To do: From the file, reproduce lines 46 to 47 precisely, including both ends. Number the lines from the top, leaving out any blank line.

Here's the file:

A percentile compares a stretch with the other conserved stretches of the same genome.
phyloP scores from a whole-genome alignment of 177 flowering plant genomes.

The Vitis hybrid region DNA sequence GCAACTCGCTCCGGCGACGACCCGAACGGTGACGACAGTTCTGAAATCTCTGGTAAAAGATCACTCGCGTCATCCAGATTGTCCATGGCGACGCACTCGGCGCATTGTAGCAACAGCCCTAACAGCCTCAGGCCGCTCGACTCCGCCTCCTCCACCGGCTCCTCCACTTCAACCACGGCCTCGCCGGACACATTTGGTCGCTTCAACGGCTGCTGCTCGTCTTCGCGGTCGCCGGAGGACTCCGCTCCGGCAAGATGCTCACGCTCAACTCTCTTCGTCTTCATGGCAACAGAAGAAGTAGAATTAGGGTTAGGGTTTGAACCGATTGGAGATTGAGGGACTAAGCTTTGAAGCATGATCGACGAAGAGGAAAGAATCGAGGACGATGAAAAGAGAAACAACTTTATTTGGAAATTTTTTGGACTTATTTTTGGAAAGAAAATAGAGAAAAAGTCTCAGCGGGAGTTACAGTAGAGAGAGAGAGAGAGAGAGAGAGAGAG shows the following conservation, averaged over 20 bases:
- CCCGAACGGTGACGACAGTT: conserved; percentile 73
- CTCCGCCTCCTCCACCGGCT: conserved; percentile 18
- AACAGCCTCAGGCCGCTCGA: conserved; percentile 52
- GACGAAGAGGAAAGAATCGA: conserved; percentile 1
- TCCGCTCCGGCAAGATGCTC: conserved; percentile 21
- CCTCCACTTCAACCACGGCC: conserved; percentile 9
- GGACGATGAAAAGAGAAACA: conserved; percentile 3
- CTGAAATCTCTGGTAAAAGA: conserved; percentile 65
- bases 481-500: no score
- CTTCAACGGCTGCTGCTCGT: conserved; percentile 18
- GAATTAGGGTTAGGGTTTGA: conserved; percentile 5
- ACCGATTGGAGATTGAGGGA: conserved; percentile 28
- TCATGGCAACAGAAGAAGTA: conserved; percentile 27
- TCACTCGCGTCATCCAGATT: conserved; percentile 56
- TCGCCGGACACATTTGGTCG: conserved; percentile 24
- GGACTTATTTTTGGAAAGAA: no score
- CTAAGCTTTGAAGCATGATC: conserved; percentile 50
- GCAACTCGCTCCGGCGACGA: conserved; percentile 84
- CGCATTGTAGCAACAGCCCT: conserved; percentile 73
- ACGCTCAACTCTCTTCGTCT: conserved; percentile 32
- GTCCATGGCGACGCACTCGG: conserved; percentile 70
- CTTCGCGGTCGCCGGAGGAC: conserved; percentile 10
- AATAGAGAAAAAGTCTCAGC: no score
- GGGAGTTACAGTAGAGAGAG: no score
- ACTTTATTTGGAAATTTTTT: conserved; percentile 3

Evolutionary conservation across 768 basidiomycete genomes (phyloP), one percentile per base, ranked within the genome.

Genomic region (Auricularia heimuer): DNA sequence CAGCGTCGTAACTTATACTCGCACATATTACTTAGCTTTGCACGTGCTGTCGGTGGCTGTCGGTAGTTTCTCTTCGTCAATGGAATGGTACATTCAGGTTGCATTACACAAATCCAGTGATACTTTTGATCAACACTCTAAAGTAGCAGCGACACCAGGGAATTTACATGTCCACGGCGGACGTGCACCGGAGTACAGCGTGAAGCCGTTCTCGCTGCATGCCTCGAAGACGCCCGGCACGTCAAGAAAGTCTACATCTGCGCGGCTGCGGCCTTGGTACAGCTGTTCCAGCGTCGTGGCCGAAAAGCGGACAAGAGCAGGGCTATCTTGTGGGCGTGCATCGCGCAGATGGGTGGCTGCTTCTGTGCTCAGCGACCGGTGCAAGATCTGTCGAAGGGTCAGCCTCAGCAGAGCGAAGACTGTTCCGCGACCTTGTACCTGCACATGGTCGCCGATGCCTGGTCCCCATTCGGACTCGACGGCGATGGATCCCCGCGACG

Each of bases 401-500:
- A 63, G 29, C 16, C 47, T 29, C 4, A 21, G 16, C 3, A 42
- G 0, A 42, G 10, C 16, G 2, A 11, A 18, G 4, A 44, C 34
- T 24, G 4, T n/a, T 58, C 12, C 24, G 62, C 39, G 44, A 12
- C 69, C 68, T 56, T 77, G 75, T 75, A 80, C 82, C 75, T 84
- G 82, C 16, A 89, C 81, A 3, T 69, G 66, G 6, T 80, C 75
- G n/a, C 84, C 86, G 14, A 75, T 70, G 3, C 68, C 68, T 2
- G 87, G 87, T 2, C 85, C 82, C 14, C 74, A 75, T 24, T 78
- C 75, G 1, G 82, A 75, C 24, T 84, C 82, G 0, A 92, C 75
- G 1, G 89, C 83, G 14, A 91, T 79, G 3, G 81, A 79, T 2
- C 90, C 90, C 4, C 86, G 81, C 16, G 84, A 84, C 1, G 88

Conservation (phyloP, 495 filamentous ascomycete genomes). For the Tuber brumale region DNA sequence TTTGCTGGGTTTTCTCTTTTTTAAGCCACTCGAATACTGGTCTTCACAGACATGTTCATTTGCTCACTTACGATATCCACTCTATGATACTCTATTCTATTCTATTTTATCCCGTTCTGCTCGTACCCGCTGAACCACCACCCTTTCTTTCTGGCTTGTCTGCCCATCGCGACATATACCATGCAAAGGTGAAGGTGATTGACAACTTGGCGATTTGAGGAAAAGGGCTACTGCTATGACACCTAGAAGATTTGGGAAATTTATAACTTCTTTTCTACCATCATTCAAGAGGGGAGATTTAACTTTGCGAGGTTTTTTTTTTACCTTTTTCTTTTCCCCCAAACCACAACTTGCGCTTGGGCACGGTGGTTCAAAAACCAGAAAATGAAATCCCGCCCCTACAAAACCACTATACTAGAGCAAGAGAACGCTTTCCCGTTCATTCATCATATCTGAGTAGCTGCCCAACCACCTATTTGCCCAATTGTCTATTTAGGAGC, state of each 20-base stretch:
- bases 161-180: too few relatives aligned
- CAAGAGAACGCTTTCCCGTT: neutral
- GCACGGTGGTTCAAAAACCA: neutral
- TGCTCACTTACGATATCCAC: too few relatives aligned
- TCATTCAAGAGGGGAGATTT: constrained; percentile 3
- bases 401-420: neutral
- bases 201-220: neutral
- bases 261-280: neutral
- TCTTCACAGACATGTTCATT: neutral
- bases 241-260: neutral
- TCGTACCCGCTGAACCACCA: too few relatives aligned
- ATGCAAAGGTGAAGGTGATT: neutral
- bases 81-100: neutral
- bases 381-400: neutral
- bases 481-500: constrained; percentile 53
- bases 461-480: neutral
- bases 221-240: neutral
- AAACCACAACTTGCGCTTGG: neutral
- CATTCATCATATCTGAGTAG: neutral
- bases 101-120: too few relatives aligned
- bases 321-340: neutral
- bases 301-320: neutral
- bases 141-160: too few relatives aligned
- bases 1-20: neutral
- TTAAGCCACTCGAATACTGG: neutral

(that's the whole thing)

- TGCTCACTTACGATATCCAC: too few relatives aligned
- TCATTCAAGAGGGGAGATTT: constrained; percentile 3